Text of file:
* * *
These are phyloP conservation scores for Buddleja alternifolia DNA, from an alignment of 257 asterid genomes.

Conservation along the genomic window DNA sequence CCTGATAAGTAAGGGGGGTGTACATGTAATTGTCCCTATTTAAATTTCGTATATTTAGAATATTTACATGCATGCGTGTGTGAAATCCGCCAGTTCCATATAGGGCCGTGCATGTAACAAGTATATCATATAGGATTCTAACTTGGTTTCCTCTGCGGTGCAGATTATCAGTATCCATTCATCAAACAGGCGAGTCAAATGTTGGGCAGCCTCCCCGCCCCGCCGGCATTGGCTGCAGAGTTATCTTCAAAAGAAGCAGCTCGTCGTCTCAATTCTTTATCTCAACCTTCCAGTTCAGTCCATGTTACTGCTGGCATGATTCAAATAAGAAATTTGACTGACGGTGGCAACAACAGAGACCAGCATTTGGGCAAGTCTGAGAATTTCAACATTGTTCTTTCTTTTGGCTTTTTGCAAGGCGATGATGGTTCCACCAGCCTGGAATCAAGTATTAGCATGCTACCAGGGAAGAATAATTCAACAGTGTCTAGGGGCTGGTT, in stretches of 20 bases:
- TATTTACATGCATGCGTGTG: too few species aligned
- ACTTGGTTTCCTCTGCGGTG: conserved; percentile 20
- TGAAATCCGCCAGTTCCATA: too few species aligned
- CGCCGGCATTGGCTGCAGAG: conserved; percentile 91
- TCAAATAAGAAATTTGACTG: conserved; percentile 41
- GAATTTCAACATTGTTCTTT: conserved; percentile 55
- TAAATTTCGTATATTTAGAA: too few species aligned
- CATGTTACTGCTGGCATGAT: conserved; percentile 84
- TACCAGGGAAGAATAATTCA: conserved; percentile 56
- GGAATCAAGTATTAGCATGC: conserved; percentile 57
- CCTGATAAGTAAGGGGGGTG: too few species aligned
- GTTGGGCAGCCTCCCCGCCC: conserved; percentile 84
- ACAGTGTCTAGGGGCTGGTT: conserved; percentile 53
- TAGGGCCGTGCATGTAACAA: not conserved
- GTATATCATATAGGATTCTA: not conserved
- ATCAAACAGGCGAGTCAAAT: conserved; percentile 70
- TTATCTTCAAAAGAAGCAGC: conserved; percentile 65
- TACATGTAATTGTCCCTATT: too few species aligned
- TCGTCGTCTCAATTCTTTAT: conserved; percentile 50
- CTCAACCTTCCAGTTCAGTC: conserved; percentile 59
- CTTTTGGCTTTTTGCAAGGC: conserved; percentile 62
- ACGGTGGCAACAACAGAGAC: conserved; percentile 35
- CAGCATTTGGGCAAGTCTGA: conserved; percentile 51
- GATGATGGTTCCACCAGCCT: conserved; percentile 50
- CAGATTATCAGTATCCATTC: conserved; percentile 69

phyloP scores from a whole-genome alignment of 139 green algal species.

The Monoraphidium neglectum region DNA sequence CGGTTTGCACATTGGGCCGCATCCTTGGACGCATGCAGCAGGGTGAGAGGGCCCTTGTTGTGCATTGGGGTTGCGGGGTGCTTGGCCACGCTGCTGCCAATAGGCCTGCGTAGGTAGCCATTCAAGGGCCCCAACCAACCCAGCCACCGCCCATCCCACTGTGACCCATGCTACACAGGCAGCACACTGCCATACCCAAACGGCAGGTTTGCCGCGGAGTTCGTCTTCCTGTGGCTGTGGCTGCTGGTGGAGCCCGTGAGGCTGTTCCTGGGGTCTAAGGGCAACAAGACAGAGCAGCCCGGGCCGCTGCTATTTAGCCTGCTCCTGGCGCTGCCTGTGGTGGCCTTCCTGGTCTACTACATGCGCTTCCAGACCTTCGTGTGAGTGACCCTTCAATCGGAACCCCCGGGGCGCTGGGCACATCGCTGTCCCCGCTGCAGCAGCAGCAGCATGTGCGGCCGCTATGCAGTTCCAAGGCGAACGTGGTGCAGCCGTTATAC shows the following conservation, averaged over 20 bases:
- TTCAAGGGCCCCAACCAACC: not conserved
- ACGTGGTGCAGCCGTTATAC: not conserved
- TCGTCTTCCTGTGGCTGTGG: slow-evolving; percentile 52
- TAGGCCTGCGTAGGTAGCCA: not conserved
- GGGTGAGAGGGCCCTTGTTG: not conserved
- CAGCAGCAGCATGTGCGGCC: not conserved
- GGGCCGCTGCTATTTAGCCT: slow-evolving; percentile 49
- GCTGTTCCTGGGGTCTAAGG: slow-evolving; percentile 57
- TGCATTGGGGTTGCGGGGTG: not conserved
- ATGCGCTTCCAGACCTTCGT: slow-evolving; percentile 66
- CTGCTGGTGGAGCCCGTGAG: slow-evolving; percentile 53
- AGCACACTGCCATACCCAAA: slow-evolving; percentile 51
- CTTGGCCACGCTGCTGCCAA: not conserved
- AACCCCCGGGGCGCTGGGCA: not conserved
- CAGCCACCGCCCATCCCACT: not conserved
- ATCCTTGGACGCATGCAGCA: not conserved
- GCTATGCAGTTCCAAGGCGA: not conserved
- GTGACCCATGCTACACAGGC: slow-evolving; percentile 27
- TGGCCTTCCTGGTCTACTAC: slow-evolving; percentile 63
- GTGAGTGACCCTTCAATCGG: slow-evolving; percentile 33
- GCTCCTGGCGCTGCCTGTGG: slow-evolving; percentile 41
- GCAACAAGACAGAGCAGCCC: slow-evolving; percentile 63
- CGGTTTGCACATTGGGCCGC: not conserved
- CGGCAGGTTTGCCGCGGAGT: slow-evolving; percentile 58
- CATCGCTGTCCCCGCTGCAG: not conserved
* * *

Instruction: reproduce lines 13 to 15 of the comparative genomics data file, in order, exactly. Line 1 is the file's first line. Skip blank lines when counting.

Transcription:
- CCTGATAAGTAAGGGGGGTG: too few species aligned
- GTTGGGCAGCCTCCCCGCCC: conserved; percentile 84
- ACAGTGTCTAGGGGCTGGTT: conserved; percentile 53